For the most part though it looks like you’ve already considered everything listed though. I hope my comments and feedback helped with your decisions a bit. In the end though I can only recommend GUI frameworks we’ve tried and tested ourselves. Anything else is a bit of gamble on what the result will be.

Best Regards,
Jeremias

Hi @Alsem
I think that in your case Dear ImGui can be a good choice if you want to develop in C++

You can find a lot of documentation online.
If you need charts you can look to ImPlot

Both of them are licensed under permissive MIT license.

If you prefer C (not C++) and your requirements are quite simple, you can look to Nuklear

All of them are actively developed and supported.

“Immediate mode” can be a little bit confusing at a first sight, but it’s cool.
It has its own drawbacks, but it’s powerful.

Hello @jeremias.tx,

Thank you for your detailed answer. You have provided valuable information that will help us to confirm our choice.

Sounds like then you don’t require HW (GPU) accelerated graphics? This can be a sticking point since some frameworks support the i.MX6’s GPU and some don’t.

Yes, absolutely. We don’t need the GPU but if the library supports it, then it’s a plus.

An additional question I have here, is are you looking to port a previous GUI implementation? Or is starting from scratch the goal here?

We are definitely starting from scratch. We plan to rewrite the whole application.

Have you considered working with free and open source Qt?

Is open source Qt the same as the LGPL license? This is an option that we’ve looked at, and it has some issues. It’s quite tricky because we have to be sure that we are following the contract in its entirety. To summarize what we know about it, in the case of the LGPL, the user has to be able to replace the DLLs whenever he wants. We could allow the user to access the file system. However, this solution would not be ideal because the user could inadvertently break the interface, which would entail a maintenance operation that can be troublesome on an embedded device.

Generally I’ve heard good things about other customers of ours that use Crank. They also provide pretty good support as well. Though there’s not much I can say if your limitation here is the price.

This is great news. We’re still considering this option, and while it’s true that the price is a major factor, I have to say I’m really impressed with Storyboard’s potential.

Here we have another open source option. Even though it’s open source we’ve found that TotalCross (the company) is more than willing to provide support.

It is really great to know that the support is well handled by the company.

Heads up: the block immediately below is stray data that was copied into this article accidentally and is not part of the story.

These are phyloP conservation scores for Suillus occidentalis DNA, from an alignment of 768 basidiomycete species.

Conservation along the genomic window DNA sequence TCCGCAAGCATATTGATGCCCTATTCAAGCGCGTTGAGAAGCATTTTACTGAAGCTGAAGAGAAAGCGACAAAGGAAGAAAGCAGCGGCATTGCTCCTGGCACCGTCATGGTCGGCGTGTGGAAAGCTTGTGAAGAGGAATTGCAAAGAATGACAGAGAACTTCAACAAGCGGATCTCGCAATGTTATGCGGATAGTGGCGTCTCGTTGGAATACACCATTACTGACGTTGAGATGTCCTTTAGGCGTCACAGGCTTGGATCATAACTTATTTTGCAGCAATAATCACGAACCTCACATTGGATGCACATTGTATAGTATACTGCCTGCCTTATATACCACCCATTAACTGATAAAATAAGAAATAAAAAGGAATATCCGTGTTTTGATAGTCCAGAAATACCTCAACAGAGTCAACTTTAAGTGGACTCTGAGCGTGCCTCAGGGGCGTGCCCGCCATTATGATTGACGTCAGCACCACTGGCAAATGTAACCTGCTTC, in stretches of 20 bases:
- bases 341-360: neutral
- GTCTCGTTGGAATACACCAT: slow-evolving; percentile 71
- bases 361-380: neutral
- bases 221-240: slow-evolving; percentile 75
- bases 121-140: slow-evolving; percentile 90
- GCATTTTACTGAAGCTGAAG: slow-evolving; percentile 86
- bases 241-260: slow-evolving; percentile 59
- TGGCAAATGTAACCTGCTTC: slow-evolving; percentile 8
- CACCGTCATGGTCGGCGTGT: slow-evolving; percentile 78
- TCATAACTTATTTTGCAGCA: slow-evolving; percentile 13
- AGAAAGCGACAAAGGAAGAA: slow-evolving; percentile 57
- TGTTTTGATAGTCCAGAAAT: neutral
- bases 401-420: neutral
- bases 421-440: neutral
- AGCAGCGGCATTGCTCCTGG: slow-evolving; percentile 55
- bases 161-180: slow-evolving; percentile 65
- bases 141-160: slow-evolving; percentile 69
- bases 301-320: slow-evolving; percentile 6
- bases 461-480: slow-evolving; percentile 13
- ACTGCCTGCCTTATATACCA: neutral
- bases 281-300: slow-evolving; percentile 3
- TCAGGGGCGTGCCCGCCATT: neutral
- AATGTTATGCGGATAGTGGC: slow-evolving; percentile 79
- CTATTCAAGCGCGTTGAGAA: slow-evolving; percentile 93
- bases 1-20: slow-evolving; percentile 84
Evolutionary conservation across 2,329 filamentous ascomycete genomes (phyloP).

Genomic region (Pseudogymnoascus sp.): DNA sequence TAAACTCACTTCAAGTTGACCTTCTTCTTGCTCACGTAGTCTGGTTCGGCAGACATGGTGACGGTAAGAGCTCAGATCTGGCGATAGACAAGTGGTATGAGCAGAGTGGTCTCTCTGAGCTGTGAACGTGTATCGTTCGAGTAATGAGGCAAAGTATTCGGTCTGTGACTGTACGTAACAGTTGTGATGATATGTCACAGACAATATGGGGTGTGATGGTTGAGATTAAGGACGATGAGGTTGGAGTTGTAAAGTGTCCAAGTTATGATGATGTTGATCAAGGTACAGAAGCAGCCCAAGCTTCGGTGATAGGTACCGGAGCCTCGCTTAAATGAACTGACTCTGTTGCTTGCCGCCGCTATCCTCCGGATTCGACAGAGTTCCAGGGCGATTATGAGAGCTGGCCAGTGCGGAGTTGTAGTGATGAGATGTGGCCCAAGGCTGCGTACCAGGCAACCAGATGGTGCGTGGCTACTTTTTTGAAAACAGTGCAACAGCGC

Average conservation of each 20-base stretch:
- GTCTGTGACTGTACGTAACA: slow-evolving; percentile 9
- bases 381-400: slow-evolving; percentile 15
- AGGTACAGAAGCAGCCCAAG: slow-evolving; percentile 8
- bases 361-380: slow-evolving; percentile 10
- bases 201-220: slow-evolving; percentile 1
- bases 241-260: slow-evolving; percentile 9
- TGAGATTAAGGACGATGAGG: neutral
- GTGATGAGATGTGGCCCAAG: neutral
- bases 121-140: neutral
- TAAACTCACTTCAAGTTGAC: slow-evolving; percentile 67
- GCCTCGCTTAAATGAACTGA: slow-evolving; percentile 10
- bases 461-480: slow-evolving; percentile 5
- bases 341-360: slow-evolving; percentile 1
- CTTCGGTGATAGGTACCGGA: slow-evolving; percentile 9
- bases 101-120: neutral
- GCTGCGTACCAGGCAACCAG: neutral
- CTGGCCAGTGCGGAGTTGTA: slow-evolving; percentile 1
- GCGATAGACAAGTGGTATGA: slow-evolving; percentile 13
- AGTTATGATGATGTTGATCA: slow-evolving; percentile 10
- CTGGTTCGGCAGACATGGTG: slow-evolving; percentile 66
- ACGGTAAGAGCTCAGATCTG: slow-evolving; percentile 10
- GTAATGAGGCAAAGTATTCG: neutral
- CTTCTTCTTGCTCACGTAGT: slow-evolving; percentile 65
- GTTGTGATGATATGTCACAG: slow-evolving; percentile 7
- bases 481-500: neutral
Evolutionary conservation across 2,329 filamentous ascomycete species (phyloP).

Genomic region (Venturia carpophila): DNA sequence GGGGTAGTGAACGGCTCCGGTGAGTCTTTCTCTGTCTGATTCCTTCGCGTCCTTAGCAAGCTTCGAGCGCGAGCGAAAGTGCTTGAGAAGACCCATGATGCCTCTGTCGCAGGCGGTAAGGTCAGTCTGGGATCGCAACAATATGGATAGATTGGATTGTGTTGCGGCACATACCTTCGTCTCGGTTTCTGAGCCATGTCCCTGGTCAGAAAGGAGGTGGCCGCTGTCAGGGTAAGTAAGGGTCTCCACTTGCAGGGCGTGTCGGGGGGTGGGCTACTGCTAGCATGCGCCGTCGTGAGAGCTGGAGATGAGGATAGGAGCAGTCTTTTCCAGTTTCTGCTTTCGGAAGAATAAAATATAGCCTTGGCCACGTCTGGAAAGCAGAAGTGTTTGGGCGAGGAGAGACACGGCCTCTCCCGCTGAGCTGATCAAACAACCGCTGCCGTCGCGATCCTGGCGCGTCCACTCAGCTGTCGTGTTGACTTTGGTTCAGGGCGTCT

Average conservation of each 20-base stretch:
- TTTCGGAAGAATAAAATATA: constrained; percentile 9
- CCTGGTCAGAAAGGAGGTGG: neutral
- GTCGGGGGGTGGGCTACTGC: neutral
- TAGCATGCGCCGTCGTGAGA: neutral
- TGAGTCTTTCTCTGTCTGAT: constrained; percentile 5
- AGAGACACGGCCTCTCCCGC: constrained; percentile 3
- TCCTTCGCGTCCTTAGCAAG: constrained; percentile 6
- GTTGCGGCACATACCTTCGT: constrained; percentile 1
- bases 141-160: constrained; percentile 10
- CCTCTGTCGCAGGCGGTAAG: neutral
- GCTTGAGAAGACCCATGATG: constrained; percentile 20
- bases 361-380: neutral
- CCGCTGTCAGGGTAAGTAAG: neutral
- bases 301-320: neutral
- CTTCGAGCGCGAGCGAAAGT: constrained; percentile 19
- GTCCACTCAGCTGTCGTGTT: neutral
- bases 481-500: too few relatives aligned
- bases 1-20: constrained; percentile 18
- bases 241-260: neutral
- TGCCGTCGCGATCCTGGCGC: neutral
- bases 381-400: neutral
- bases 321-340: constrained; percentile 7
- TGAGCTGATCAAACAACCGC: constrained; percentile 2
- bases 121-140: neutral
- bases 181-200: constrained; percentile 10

Yeah while this is possible my concerns here are the age and support of some of these projects. GTK on Linux especially is a bit of a gamble when it comes to what works and what doesn’t.

This is what we thought. We definitely need something more robust.

However .Net specifically .Net Core is a viable option. There’s many different .Net Core frameworks for UI/GUIs out there.

Thanks for bringing that up in your reply. Could you please give us more examples of .NET Core frameworks for UI/GUIs? Are there any other frameworks suitable for desktop application development?

I hope my comments and feedback helped with your decisions a bit. In the end though I can only recommend GUI frameworks we’ve tried and tested ourselves. Anything else is a bit of gamble on what the result will be.

Your help has been great. Again, thank you for taking the time to answer us in such a precise manner, it is much appreciated. Choosing a framework for a new project is not an easy task.

Hello @vix

Thank you, that’s very interesting, we will definitely consider these options.

Regarding ImGui, do you know of any applications that make full use of this library? So that we can have an overview of its features.

No, Open Source is different from LGPL.
Open Source means that you have to release all the source code of your application.
For LGPL, you can use in a proprietary application but you must comply to the clauses of the license.
Here are some useful details on using Qt under LGPL (credits to Burkhard Stubert who is an expert):

If I’m right (but I’m not an expert), “the user has to be able to replace the DLLs whenever he wants” is the anti-tivoization clause of LGPLv3, but this apply only to B2C (Business-To-Consumer) devices (i.e. “personal” devices, that belongs to the end-user). This doesn’t apply to B2B (Business-To-Business) devices.
If you’re interested in using Qt under LGPL you should investigate this topics deeply.

Here you can find a list of projects that use ImGui.

I know that some vendors develops their HMI for industrial machinery using InGui (but I can’t disclose the names, sorry).

Here are some useful details on using Qt under LGPL (credits to Burkhard Stubert who is an expert):

If I’m right (but I’m not an expert), “the user has to be able to replace the DLLs whenever he wants” is the anti-tivoization clause of LGPLv3, but this apply only to B2C (Business-To-Consumer) devices (i.e. “personal” devices, that belongs to the end-user). This doesn’t apply to B2B (Business-To-Business) devices.

Here you can find a list of projects that use ImGui.

Thanks for the links, it will help us a lot. It is much appreciated.
We will look at the LGPL license to check if this option is viable in our case.

@Alsem,

Choosing a framework for a new project is not an easy task.

Perhaps a consultative call/meeting with Toradex would be more appropriate in this case. Or if you’re more curious about the GUI offerings from our partners (Totalcross, Qt, Crank, etc) perhaps a call with them may help as well.

Let me know how this sounds and I can see if can arrange a call with someone from the Toradex side.

Best Regards,
Jeremias

Thank you, @jeremias.tx.
We contacted your partners. I think we have all the information we need to choose the right library.

That’s great to hear! I’m glad I was able to provide some input for your decision.